“Capacity” is a legal construct, not a medical diagnosis, and therefore, it can be difficult to determine. Despite this, the medical profession has influenced the area of capacity and using medical parameters, has developed “screening tests” intended to be guidelines or “red flags” to investigate further.
The most common screening test is the Mini-Mental State Examination (MMSE), which has 11 questions scored out of a total of 30 points. It includes testing of cognitive functions including orientation to time, orientation to place, registration of 3 words, attention and calculations, recall of 3 words, language, and visual spatial ability. The test results are used to screen an individual for cognitive impairment. When an individual receives a score below a certain MMSE value (typically 23/30), further cognitive assessment and medical investigation is generally warranted.
As with all screening tests, this test has limitations. It does not specifically test for frontal brain functions and is weighted heavily on the language and short-term memory skills. It is also influenced by factors such as native language, education and IQ.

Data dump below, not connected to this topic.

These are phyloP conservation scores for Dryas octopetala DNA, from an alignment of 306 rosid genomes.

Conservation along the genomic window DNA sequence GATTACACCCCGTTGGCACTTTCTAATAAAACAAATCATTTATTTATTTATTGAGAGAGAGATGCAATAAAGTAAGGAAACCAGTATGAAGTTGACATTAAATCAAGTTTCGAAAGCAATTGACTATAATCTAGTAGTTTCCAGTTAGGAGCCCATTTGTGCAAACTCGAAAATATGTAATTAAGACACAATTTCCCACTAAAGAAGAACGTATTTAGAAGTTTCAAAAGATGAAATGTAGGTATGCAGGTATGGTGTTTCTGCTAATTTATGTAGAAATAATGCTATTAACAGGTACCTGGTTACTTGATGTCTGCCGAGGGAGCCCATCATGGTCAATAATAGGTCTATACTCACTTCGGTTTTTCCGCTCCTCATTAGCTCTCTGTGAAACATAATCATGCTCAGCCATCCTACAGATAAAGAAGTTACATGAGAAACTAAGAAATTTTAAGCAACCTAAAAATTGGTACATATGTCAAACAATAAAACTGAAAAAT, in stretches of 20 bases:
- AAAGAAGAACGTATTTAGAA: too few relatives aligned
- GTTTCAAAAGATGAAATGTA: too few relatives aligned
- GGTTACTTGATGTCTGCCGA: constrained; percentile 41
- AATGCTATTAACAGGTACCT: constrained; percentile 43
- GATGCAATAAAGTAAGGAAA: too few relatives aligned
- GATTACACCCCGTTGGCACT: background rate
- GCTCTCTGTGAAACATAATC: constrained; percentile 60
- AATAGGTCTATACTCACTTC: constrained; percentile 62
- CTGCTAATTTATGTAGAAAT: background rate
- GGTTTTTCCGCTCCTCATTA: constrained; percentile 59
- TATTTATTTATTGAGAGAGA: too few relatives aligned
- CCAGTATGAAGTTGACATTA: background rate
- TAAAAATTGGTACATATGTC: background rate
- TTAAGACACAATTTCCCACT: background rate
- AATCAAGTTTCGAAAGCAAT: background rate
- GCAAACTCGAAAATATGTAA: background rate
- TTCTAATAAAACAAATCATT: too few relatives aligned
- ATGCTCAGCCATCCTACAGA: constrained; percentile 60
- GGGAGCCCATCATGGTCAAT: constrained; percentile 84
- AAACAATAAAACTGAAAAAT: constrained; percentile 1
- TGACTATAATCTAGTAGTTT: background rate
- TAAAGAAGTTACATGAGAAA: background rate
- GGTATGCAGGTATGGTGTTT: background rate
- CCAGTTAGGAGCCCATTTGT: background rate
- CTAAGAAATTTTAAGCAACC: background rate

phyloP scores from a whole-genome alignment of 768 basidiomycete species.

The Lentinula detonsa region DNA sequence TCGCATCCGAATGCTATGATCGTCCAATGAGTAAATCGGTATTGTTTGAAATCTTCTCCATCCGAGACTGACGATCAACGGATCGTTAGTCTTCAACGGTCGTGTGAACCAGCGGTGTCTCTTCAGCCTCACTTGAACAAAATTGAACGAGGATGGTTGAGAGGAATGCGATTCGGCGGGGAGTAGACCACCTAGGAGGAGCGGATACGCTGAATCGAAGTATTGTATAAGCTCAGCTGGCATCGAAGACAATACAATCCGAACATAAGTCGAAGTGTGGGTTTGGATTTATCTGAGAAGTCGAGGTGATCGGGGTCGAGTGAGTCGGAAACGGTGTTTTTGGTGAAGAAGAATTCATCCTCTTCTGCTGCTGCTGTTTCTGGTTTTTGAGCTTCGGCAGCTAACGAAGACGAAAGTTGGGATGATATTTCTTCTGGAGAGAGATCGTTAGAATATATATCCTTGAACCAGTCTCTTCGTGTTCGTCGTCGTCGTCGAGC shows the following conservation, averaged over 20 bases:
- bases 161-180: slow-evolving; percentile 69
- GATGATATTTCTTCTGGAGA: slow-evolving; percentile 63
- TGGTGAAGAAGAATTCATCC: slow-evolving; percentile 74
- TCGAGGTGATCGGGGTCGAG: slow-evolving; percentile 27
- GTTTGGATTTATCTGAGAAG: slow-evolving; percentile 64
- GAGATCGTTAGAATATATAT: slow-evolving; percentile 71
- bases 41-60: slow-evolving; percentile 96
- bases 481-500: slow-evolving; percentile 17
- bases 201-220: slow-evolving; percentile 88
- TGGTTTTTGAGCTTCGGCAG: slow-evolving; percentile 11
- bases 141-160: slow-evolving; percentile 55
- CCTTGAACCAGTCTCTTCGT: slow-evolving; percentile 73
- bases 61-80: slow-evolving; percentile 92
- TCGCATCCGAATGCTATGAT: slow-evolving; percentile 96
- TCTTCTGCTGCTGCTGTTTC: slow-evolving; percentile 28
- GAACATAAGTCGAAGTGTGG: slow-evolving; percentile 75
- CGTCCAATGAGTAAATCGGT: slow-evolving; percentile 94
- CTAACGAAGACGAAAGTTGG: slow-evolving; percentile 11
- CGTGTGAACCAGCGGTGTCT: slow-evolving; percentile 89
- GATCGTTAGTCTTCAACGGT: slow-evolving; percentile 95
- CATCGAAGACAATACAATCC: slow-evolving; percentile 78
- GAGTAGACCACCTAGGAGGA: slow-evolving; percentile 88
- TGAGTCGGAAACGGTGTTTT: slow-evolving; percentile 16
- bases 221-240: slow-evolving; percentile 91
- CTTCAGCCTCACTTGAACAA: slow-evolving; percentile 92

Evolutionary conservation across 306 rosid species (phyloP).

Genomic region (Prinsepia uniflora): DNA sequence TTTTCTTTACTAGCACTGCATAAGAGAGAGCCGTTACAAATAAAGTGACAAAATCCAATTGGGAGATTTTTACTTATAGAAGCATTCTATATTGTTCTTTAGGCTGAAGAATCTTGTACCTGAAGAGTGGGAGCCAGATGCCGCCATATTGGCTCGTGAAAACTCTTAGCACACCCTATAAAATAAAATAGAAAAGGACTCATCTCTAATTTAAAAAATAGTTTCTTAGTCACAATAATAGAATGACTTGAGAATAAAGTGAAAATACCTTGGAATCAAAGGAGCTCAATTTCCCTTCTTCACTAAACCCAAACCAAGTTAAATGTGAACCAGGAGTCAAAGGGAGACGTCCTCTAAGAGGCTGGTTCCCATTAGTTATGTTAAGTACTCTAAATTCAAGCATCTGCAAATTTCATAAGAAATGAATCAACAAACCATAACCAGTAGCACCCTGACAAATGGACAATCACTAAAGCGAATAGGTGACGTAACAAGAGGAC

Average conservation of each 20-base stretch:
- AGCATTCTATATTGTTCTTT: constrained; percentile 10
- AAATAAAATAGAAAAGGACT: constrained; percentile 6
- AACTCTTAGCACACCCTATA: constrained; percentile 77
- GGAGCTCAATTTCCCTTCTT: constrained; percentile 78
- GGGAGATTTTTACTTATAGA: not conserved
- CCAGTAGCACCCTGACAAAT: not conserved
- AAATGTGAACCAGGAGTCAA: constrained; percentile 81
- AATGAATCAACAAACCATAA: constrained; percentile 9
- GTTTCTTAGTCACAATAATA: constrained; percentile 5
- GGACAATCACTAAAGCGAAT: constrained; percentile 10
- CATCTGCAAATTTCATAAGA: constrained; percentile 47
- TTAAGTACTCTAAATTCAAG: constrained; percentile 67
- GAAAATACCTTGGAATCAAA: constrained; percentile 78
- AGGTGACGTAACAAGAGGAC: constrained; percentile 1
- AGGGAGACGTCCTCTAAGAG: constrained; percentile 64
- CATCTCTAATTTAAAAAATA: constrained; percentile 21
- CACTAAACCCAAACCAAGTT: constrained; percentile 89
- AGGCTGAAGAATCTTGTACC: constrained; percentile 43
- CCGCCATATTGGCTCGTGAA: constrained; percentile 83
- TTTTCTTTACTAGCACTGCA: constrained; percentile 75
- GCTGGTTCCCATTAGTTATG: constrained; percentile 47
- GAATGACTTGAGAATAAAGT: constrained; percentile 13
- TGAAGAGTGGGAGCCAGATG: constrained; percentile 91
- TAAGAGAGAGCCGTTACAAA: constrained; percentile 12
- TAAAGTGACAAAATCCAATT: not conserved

Another screening test , the clock-drawing test, is very simple to give. You draw a circle and tell the person “this is a clock face, please put in the numbers so that it looks like a clock”. The person is then asked to set the time to ten past eleven. It is a useful test for cognition as it subsumes many different brain functions such as concentration, memory and reconstruction, numerical knowledge, abstract thinking, motor skills, and is useful for a global qualitative assessment.
There are other tests such as the “delayed word recall”, and the verbal fluency or FAS test which consists of asking the person to list as many words beginning with the letters F, A or S (phonemic prime) in a period of one minute.
The screening tests are intended to detect cognitive impairment, and are not designed to measure how that impairment would affect a person’s decision making ability or ability to provide instructions to a lawyer, for example.
Don’t be lazy. We as lawyers need to educate on the limitations of these tests and insist upon “more” exploration and confirmation before accepting these test results as determinative.
Lesson Learned: Remember that “capacity” is a legal construct, and while “success or failure” on screening tests may well be an indicator of cognitive impairment, none are definitive tests of incapacity, and none taken alone should be used to determine capacity.
Until Next Time,